The state Department of Water Resources announced Thursday that recent storms will allow the State Water Project to allocate and deliver 30% of requested water supplies, or about 1.27 million acre-feet, to contracted water agenices, including the Santa Clarita Valley Water Agency.
According to officials with the Department of Water Resources, this higher allocation of water jumped from the initial 5%, which was announced on December. It’s the direct result of extreme weather in late December and nine atmospheric rivers in early January that helped fill reservoirs and dramatically increase the Sierra Nevada snowpack.
“The department runs the State Water Project, which provides water to 27 million Californians and today we are updating our allocation to 30%,” said Karla Nemeth, a director of the Department of Water Resources. “We start in December, taking a look at water that is in storage, and back on Dec. 1, the allocation was any additional health and human safety needs that our 29-state water contractors might have.”
The State Water Project’s largest reservoirs, Oroville and San Luis, have gained a combined 1.62 million acre-feet of water in storage, roughly enough to provide water to 5.6 million households for a year, according to water officials.
The updated State Water Project delivery forecast takes into account current reservoir storage and is based on a conservative runoff forecast. It does not take into account the current Sierra Nevada snowpack. The Department of Water Resources will conduct snow surveys on Feb. 1, and on the first of each month through May.
“We are still early in the season, it’s great,” Nemeth said. “Make no mistake, we are about 218% of average snowpack for this date. We are about 124% of average snowpack based on our April 1 measurements.”
Ted Craddock, deputy director who’s involved with the State Water Project, said the allocation announcement was important for the 29 agencies the department delivers water to. Lake Oroville has about 2.2 million-acre feet of storage and a combined 1.1 million-acre feet of storage through the State Water Project and the Central Valley Project at San Luis reservoir, he added.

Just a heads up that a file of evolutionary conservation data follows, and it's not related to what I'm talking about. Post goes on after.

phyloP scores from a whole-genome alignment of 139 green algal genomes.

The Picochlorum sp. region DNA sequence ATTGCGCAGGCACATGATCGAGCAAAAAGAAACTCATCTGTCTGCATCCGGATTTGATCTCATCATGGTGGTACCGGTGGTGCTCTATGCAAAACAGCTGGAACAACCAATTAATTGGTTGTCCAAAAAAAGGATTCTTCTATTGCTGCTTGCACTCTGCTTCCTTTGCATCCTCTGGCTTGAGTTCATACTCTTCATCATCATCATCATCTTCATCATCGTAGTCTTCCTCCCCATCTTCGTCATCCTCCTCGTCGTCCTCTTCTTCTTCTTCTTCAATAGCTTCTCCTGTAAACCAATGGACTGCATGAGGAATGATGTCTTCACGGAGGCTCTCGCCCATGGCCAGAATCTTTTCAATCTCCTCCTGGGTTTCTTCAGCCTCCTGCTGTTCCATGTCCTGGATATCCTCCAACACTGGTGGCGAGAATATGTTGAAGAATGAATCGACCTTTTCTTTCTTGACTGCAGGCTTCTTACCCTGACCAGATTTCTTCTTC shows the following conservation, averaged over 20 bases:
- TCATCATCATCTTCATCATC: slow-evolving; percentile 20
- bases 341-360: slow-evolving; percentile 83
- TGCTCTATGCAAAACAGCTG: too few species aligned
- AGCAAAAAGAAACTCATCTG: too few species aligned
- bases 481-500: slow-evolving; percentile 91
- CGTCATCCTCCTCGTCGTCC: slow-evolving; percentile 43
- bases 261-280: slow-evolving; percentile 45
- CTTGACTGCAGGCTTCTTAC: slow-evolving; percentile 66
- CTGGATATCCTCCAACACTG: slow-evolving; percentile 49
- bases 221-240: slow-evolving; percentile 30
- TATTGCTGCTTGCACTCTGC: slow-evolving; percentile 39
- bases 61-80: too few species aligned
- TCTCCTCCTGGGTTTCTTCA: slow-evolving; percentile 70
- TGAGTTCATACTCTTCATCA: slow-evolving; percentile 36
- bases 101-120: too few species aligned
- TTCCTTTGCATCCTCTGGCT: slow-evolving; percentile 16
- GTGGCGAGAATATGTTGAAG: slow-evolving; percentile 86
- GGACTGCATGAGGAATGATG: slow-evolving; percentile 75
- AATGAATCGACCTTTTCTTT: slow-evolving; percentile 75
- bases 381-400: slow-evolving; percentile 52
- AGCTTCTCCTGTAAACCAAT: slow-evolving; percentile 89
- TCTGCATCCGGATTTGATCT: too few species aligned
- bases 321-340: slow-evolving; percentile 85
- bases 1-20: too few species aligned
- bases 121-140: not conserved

In addition, the Department of Water Resources continues to operate pumping operations in the Sacramento-San Joaquin Delta, where the department delivers water to San Luis reservoir.
According to water officials, the department considers multiple factors when deciding how much water resources will be allocated to the 29 agencies such as storage in the reservoirs, snowpack runoff and how much runoff is expected in the entire water system.
“Looking back at the December forecast, that’s early on the water year, prior to really getting into the peak rainy months and snow-bearing months of the season,” Craddock said. “Our forecast in December, the 5% allocation was based upon the storage that we had available in our reservoirs.”
“After the recent storms, we’ve been able to adjust upwards based upon increased storage and just increased water in the system that we’re able to anticipate what we’ll be able to provide for water supply moving forward as well,” he added.
In the Santa Clarita Valley, this new allocation is good news, according to Kathie Martin, communications manager for the SCV Water Agency.
“Depending on the water year, which starts in October, DWR issues a starting point of here’s what your allocation is going be. In 2021, it was actually zero, which has happened once before, but that was very rare.”
This year, the state announced 5%, based on the three years of “pretty extreme” drought and what the projections were going to be related to reservoir storage, she added.
The SCV agency had prepared to pull from its diverse water supply, which includes its “dry year” supply, water banks, underground aquifers in Kern County and local groundwater, she added.
“Now with this increased allocation, and as rainfall conditions improve, we many need not to take as much water from storage,” Martin said. “If they continue to improve even further, we may even be able to replace water in storage that we’ve been using over the past few years.”
According to the Department of Water Resources, the last time they allocated the highest percentage of water to its agencies was in 2019, at 70%. Since then, water allocation declined due to persisting drought conditions.
Martin reiterated a point made by officials from the Department of Water Resources that state officials and local agencies need to create improved infrastructure to capture runoff water and rainfall. The second point water officials made was for all Californians to remember that the much “welcomed” wet season did not resolve drought conditions.
“We need to find that middle ground where we have habits and water-efficient lifestyles, whether it’s an extreme dry year or an extreme wet year,” Martin said. “We need things in place that are sustainable.”